The earliest generation of golf
Early into golf club making, the most of them were from the seaside of the Scotland. Players at the time use these gears to play their game in a more haphazard than they do nowadays. The players even went as far as making their clubs and balls by their own, using the woods in the forest. Then, the most successful player is the one with the best skill in craftsmanship. The earliest time when clubs were made professionally was when King James of the Scotland ordered a pair from craftsmen in Perth in 1502.
At this time, a set of clubs often contains some play clubs for driving, which are called the long noses nowadays. The fairway clubs are called the grassed drivers nowadays, are used for the medium ranged shots. The clubs called the spoons were used for short ranged shorts. What we refer to as wedges was called nib licks then. Finish off the set was a putting clerk.
Together with them was the club heads, which were made from tougher wood like the beech, the holly, the pear wood and the apple woods. Shafts of the clubs were made from pretty colored woods like ash or hazel. To connect the head with the shaft, they use a splint, and then bound things together with a leather strap.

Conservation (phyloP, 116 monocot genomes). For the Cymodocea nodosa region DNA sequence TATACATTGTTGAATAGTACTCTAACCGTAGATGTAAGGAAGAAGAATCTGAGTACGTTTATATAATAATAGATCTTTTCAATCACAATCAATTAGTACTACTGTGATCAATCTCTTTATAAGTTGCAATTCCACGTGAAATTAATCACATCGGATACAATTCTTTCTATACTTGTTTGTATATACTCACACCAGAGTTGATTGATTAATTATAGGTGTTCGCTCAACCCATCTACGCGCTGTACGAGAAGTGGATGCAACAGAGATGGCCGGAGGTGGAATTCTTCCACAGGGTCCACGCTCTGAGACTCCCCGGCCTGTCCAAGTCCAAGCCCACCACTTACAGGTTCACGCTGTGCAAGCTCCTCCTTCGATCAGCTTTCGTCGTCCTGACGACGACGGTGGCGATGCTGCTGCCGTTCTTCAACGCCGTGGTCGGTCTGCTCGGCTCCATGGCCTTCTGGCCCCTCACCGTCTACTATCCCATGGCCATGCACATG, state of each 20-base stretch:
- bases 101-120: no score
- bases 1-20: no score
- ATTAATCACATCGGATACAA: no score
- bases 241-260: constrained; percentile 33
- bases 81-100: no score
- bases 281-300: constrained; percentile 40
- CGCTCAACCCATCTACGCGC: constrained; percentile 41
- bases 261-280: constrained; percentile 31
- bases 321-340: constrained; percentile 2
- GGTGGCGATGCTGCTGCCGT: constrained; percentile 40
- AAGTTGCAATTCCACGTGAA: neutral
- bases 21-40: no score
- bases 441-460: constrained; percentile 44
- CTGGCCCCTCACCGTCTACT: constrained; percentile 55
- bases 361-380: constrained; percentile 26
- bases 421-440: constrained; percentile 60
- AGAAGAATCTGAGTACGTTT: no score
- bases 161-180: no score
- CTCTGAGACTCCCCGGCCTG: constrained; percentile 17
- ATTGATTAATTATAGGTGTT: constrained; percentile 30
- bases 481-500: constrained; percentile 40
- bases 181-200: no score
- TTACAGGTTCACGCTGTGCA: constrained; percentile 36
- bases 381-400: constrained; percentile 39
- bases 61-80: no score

The clubs from this time were really expensive, they could cost up to half a house to play. Despite being expensive, they break very often, especially the long noses and the niblicks. These things break every month, which makes the cost for the game even higher and accessible to only by the high classes.
The first club makers tried making the club face with leather or other bouncy materials that can help them with increasing the compression. Such compression was good for making high distance shots. This club face doesn’t prevent the clubs from breaking, so they resort to using metal for the face instead. There is evidence indicating that in the early of 1750, craftsmen forged metal heads for the clubs.
The 2nd generation of clubs for golf
To continue with our golf club, we chose to use 1826 as a mark when a club maker called Robert Forgan decided to use hickory to make shafts. The hickory is imported from the America. They were expensive, so some still remain loyal with the wood as the material, while other chose American hockery because of their firmness.
It’s not until 1848 that the Guttie ball was invented. The man’s name was Adam Peterson. The ball was not as firm, so they can travel further and was warningly welcomed by the players. The buglers also resemble our modern day’s woods very much with the heads that have the shape of a bulb.
The golfing professionals at this time were also experts in craftsmanship, so they opened workshops and taught others how to make golf clubs and balls. Shortly after that, the sport became spread all around the world. If the world associates Switzerland with timepieces and watches, then they associate Scotland with the homeland of golf. The trade was so successful that it accelerates the country’s economic status.
As the 19th century began, people started importing persimmon from the America, replacing them with the harder woods for making clubs. Aluminum was used for the face, as opposed to metallic forging in the earlier times.